by Carole Sharwarko
January 28, 2010
There is exactly one thing wrong with Chicago Shakespeare Theater on Navy Pier's Short Shakespeare! program: It wasn't around when I was a kid. But it really doesn't matter. Shows in this series are so much fun that most adult audience members revert to an adolescent state of mind while watching them.
The Bard's The Comedy of Errors is getting the juvenile treatment right now. And methinks he would be pleased, both with the constantly engaging world created on stage and the absolute blast kids and grown-ups have while absorbed in it. A classic tale, The Comedy of Errors finds Antipholus of Syracuse (Andrew Truschinski) on the island of Ephesus, searching for his long-lost twin brother from whom he became separated as an infant during a sea passage. He brings along his servant, Dromio of Syracuse (Brian Hamman), whose own twin brother also was lost at sea. In an amazing coincidence, the lost twins have the same names as their brothers, only distinguished by a hometown tag—Antipholus of Ephesus (Jackson Doran) and Dromio of Ephesus (Scott Thomas). With no one on Ephesus including Antipholus of Ephesus' wife aware of the visiting twins, people are constantly mistaking one twin for the other. And both Antipholuses mistake the other's Dromio for his own.
William Shakespeare created this crazy world, but it was up to the actors to make sure children understood it. At least one 8-year-old theatergoer had no problem figuring out the plot. Most kids will understand, and they're encouraged by a company member who tells them before the show that their ears simply need to adjust to Shakespeare's English.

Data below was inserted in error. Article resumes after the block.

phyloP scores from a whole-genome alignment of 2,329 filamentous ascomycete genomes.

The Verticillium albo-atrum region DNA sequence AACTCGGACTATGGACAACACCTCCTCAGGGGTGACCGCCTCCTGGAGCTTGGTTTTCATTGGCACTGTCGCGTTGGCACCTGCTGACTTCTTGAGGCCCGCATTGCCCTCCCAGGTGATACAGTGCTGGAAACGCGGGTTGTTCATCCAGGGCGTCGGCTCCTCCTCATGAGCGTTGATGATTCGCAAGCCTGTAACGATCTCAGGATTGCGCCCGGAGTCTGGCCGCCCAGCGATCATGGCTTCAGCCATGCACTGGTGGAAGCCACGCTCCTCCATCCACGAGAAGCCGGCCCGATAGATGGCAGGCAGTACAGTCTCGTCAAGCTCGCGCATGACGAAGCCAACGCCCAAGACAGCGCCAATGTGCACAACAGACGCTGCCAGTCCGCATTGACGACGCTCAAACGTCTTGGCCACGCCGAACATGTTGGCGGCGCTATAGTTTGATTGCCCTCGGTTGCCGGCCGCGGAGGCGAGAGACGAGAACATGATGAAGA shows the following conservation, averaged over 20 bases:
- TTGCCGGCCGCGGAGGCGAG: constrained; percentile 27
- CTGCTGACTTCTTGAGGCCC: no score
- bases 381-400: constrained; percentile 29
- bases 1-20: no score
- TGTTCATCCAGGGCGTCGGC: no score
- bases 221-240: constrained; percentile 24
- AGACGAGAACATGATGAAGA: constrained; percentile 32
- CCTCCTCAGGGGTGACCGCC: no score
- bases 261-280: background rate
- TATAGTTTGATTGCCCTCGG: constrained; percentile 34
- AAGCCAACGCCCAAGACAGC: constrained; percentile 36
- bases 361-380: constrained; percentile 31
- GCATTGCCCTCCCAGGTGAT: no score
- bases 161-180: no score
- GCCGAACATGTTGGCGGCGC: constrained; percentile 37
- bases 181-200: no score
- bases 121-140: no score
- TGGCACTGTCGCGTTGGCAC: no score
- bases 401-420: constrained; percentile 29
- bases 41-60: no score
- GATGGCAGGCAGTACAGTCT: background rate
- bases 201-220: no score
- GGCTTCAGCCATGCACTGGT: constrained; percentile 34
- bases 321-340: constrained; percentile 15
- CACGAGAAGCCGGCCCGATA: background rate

Actors augment what may be lost in language with stellar physical performances. There's so much action and hilarity packed into just about every minute of the show, children's heads flip back and forth, their wide eyes glowing. Simple set changes turn into tumbling acts. Every emotion becomes an excuse for both Dromios to throw themselves to the ground or leap for joy.
Since the show runs concurrently from Chicago Shakespeare Theater's main Private Lives show, this production borrows that comedy's circular stage. Having seen Short Shakespeare! The Comedy of Errors on the normal proscenium stage, this theater-in-the-round experience is stunningly more fun. Actors spend lots of time off the stage in this show, as well, running in colorful costumes up and down aisles and making entrances in the balcony. At one point, Antipholus and Dromio of Syracuse scale ropes extended from the balcony down into an aisle. They have a conversation while sitting on platforms above the audience's head.
This type of exciting innovation in children's theater could easily beat whatever new 3-D movie experience Hollywood producers dream up. A show such as The Comedy of Errors puts together everything children love—simple humor, color and action—and everything parents want—an engaging, intelligent live theater experience—into a wonderful short show.
Explore Short Shakespeare! The Comedy of Errors and learn more about the production.